Biosecurity cameras to help detect foreign invasive species threat

June 6, 2022

Biosecurity cameras to help detect foreign invasive species threat

Upcoming Biosecurity Automated Threat Detection System (BATDS) Trial at DP World Australia’s Brisbane Terminal


The Australian Department of Agriculture, Water and Environment is undertaking a validation trial of the Biosecurity Automated Threat Detection System (BATDS) in partnership with Trellis Data and DP World Australia’s Brisbane Terminal to improve surveillance capability at container ports.

By combining automated cameras and real-time machine learning the department will be able to scan the external surfaces of sea containers for contaminants and biosecurity risk material (BRM) as they are being unloaded from cargo ships.

Developed by Canberra-Based company Trellis Data these machine-learning cameras are able to detect foreign pests just a few millimetres in scale are the latest weapons being used to stop biosecurity threats from entering the country. Last year the camera’s were used as part of a trials by the DAWE at the Port of Brisbane.

A spokesman for the Department of Agriculture said the results of the two-week trial had been impressive.

“The technology being considered could reduce inspection times by identifying and informing the inspector where a threat, such as a live pest, is located on a container,” the spokesman said.

The cameras, which scan the container from multiple angles in just four seconds, analysed more than 1.7 million images of containers during the fortnight, with 4 per cent of containers having pests that needed to be removed.

Trellis Data’s product manager James Meszes said the technology had the potential to be expanded to other port or freight facilities across the country.

“It’s about taking something that is near impossible as a human, to be able to detect small objects while containers are being constantly being moved, while also dealing with rain and sun glare and rust on the containers,” Mr Meszes said.

“This technology is there to assist and provide assurance that every container can be scanned at every crane at every port, and it’s there to work side-by-side with people.

“The Department of Agriculture is only able to inspect about 3 per cent of all goods manually, so the cameras can help to solve this problem.”

The new camera technology comes just after a khapra beetle outbreak hit parts of Canberra in November of 2020.

The invasive beetle species was discovered in a shipment of fridges, which forced the closure of several Good Guys stores in the capital, as biosecurity officers sought to prevent the pest from spreading.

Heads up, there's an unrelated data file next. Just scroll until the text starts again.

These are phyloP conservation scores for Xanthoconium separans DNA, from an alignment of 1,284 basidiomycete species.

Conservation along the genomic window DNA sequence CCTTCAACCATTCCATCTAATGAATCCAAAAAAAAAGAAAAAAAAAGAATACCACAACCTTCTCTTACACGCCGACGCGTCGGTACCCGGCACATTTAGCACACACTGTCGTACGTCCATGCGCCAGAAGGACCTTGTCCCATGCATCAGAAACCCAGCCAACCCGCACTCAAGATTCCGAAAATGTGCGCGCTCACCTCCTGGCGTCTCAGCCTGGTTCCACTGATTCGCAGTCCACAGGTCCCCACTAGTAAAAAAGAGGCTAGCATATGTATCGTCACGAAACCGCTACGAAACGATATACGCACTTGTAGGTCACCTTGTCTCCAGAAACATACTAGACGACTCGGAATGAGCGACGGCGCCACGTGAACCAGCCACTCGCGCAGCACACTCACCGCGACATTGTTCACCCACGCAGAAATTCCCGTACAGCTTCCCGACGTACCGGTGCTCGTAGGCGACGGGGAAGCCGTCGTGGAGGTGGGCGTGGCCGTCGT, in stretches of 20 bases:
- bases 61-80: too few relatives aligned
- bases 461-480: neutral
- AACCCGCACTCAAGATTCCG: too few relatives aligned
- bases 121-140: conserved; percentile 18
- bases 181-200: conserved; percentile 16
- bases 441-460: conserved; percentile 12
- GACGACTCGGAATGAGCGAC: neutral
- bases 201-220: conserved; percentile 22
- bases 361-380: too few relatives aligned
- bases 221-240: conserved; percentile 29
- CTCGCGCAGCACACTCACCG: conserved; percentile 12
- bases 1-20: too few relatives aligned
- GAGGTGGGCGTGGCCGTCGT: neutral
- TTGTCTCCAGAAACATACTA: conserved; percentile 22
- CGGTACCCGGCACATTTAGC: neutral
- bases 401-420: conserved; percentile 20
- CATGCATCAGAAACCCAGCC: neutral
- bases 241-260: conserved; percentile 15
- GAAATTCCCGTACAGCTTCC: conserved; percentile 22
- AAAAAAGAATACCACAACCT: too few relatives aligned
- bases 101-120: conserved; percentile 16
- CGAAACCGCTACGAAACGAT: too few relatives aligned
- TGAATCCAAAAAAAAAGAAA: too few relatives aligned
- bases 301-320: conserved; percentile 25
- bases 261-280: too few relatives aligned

Mr Meszes said the camera technology could help to save 100,000 hours of effort every year for the Department of Agriculture.

“We’ve structured it so it can be trained and improved upon, so if there was a pest that was an issue overseas, and there are some photos taken of it, those images can be used to identify it at every port that Australia has, so that capability is also in place,” Meszes said. “This is something that machine learning is perfect for, and we can only improve as it goes down the line […] these are pests that hard to spot, but this can do it in real time.”

“At the end of the day, we want to be able to protect Australia and its agriculture industry.”

Dedicated departmental biosecurity officers located at DP World Australia’s Brisbane Terminal for the duration of the trial will inspect a selection of Country Action List (CAL) and non-CAL sea containers to verify the accuracy of captured images.

The BATDS trial will commence on Tuesday, 14 June 2022 and will continue for approximately 6 months.

If successful, this technology could allow the department to screen more containers and only intervene on those with an identified biosecurity risk. This would be a more efficient screening process and reduce unnecessary delays for importers of goods arriving in clean containers.

All CAL containers (excluding exempt transhipping containers) unloading at DP World Australia’s Brisbane Terminal will be externally inspected by a biosecurity officer as part of this trial, according to established procedures. Any BRM detected during these inspections will be compared to the images taken by the BATDS camera for verification purposes.

A number of non-CAL containers may also be randomly selected for external inspection during the trial. Stakeholders can expect a minimal delay in the release of non-CAL containers if they are selected for inspection. These containers will have a ‘Terminal Hold’ applied and a ‘Held’ Terminal Status visible in 1-Stop. Where a ‘Terminal Hold’ is in place, the containers are unable to be moved off wharf, so transport should not be arranged until the ‘Terminal Hold’ has been removed. These non-CAL container inspections will not attract a charge unless contamination or BRM is detected and mitigation measures are required.

For enquiries regarding non-CAL containers unloaded at DP World Brisbane with a ‘Held’ Terminal Status can be directed to DP World Brisbane’s VBS Coordinator by email at or by phone on (07) 3895 9360.

For general enquiries about the BATDS trial please contact the department by email at

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